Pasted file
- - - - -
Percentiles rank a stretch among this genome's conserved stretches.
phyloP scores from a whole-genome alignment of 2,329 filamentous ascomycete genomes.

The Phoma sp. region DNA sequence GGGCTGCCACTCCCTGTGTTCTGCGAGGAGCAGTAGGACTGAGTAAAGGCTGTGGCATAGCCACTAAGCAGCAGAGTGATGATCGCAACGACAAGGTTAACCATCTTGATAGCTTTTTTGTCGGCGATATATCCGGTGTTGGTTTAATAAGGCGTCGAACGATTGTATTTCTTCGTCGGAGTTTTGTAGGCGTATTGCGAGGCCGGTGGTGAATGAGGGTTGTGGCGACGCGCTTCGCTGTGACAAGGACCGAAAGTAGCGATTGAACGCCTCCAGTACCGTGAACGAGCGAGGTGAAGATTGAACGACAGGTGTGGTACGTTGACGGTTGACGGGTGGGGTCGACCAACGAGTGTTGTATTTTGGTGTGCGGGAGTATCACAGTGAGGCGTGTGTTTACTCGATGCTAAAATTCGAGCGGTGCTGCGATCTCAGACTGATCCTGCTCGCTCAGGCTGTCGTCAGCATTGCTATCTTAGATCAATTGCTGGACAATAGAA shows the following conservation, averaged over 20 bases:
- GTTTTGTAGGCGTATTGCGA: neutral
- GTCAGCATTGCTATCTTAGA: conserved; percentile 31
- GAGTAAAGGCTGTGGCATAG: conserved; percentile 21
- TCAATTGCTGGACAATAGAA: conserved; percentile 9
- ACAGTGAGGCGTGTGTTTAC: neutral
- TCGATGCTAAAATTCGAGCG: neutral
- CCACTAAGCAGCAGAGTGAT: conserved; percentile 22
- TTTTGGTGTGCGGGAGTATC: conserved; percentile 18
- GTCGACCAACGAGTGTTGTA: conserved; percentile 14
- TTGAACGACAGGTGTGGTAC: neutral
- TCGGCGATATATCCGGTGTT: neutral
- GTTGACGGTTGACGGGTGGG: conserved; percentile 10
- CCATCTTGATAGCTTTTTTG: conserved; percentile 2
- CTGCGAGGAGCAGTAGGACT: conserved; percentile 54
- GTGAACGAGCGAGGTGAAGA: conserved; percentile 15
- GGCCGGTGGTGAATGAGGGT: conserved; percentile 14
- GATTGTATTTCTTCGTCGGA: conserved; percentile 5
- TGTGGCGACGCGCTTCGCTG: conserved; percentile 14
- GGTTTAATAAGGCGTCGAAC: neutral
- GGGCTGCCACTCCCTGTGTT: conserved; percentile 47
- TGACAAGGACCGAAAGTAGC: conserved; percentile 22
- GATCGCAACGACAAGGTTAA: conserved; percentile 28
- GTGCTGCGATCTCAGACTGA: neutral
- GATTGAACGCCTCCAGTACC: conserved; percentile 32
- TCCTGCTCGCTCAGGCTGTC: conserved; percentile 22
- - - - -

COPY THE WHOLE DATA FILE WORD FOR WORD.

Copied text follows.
Percentiles rank a stretch among this genome's conserved stretches.
phyloP scores from a whole-genome alignment of 2,329 filamentous ascomycete genomes.

The Phoma sp. region DNA sequence GGGCTGCCACTCCCTGTGTTCTGCGAGGAGCAGTAGGACTGAGTAAAGGCTGTGGCATAGCCACTAAGCAGCAGAGTGATGATCGCAACGACAAGGTTAACCATCTTGATAGCTTTTTTGTCGGCGATATATCCGGTGTTGGTTTAATAAGGCGTCGAACGATTGTATTTCTTCGTCGGAGTTTTGTAGGCGTATTGCGAGGCCGGTGGTGAATGAGGGTTGTGGCGACGCGCTTCGCTGTGACAAGGACCGAAAGTAGCGATTGAACGCCTCCAGTACCGTGAACGAGCGAGGTGAAGATTGAACGACAGGTGTGGTACGTTGACGGTTGACGGGTGGGGTCGACCAACGAGTGTTGTATTTTGGTGTGCGGGAGTATCACAGTGAGGCGTGTGTTTACTCGATGCTAAAATTCGAGCGGTGCTGCGATCTCAGACTGATCCTGCTCGCTCAGGCTGTCGTCAGCATTGCTATCTTAGATCAATTGCTGGACAATAGAA shows the following conservation, averaged over 20 bases:
- GTTTTGTAGGCGTATTGCGA: neutral
- GTCAGCATTGCTATCTTAGA: conserved; percentile 31
- GAGTAAAGGCTGTGGCATAG: conserved; percentile 21
- TCAATTGCTGGACAATAGAA: conserved; percentile 9
- ACAGTGAGGCGTGTGTTTAC: neutral
- TCGATGCTAAAATTCGAGCG: neutral
- CCACTAAGCAGCAGAGTGAT: conserved; percentile 22
- TTTTGGTGTGCGGGAGTATC: conserved; percentile 18
- GTCGACCAACGAGTGTTGTA: conserved; percentile 14
- TTGAACGACAGGTGTGGTAC: neutral
- TCGGCGATATATCCGGTGTT: neutral
- GTTGACGGTTGACGGGTGGG: conserved; percentile 10
- CCATCTTGATAGCTTTTTTG: conserved; percentile 2
- CTGCGAGGAGCAGTAGGACT: conserved; percentile 54
- GTGAACGAGCGAGGTGAAGA: conserved; percentile 15
- GGCCGGTGGTGAATGAGGGT: conserved; percentile 14
- GATTGTATTTCTTCGTCGGA: conserved; percentile 5
- TGTGGCGACGCGCTTCGCTG: conserved; percentile 14
- GGTTTAATAAGGCGTCGAAC: neutral
- GGGCTGCCACTCCCTGTGTT: conserved; percentile 47
- TGACAAGGACCGAAAGTAGC: conserved; percentile 22
- GATCGCAACGACAAGGTTAA: conserved; percentile 28
- GTGCTGCGATCTCAGACTGA: neutral
- GATTGAACGCCTCCAGTACC: conserved; percentile 32
- TCCTGCTCGCTCAGGCTGTC: conserved; percentile 22